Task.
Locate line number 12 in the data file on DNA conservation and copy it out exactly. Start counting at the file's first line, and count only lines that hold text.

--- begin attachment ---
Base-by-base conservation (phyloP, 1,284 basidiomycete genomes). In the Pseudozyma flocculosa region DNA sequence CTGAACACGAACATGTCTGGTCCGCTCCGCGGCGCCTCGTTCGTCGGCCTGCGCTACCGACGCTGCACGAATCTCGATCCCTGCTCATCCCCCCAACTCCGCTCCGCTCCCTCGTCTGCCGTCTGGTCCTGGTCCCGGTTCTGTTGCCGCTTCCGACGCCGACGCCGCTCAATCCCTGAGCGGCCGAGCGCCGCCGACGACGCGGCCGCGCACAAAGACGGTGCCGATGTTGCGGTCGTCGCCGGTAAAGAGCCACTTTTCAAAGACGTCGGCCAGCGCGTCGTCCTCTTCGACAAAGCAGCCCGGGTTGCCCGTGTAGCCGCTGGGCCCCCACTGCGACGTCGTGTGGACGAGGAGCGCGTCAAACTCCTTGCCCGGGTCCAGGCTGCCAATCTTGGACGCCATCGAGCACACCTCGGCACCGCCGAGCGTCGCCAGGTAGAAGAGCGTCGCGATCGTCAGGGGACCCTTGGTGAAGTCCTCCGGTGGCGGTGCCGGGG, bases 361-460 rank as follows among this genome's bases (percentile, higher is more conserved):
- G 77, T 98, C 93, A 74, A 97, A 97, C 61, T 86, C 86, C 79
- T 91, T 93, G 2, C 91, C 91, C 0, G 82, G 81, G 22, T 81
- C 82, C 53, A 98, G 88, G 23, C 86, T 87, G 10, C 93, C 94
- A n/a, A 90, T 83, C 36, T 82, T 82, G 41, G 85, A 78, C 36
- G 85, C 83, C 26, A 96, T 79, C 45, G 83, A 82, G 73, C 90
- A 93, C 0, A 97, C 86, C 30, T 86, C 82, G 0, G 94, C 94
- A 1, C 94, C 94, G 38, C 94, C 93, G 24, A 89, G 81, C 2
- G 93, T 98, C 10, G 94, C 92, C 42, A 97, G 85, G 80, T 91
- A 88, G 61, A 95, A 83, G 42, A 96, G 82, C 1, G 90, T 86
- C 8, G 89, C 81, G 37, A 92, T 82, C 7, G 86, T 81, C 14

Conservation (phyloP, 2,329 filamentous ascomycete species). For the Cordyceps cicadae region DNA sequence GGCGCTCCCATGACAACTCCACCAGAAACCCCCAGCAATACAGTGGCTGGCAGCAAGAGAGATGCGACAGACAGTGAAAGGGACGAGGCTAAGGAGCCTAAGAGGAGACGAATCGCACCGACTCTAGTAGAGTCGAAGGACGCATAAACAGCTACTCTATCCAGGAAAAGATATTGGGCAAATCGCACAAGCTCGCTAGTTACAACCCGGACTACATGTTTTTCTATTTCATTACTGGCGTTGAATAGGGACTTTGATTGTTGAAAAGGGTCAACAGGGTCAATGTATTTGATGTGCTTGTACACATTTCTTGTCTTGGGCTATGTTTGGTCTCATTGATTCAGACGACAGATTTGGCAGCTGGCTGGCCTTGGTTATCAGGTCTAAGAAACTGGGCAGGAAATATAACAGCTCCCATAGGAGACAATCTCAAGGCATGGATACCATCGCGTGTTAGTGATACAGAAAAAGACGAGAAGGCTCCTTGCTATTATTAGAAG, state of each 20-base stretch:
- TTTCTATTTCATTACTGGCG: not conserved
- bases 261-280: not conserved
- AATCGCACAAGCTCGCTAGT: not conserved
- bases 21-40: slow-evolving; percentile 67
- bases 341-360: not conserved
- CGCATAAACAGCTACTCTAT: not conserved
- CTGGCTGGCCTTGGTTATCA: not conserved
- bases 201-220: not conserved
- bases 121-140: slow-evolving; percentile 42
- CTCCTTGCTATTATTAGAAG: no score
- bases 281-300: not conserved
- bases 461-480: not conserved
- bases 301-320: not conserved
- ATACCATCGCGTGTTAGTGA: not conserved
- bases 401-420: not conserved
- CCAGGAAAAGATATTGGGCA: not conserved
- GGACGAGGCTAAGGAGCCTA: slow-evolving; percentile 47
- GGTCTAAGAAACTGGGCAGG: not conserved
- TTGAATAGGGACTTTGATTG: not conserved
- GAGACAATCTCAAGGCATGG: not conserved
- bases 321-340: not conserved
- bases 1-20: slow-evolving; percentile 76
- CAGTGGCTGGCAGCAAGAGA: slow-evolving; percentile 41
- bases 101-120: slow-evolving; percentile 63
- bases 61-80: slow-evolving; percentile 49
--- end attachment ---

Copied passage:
Conservation (phyloP, 2,329 filamentous ascomycete species). For the Cordyceps cicadae region DNA sequence GGCGCTCCCATGACAACTCCACCAGAAACCCCCAGCAATACAGTGGCTGGCAGCAAGAGAGATGCGACAGACAGTGAAAGGGACGAGGCTAAGGAGCCTAAGAGGAGACGAATCGCACCGACTCTAGTAGAGTCGAAGGACGCATAAACAGCTACTCTATCCAGGAAAAGATATTGGGCAAATCGCACAAGCTCGCTAGTTACAACCCGGACTACATGTTTTTCTATTTCATTACTGGCGTTGAATAGGGACTTTGATTGTTGAAAAGGGTCAACAGGGTCAATGTATTTGATGTGCTTGTACACATTTCTTGTCTTGGGCTATGTTTGGTCTCATTGATTCAGACGACAGATTTGGCAGCTGGCTGGCCTTGGTTATCAGGTCTAAGAAACTGGGCAGGAAATATAACAGCTCCCATAGGAGACAATCTCAAGGCATGGATACCATCGCGTGTTAGTGATACAGAAAAAGACGAGAAGGCTCCTTGCTATTATTAGAAG, state of each 20-base stretch: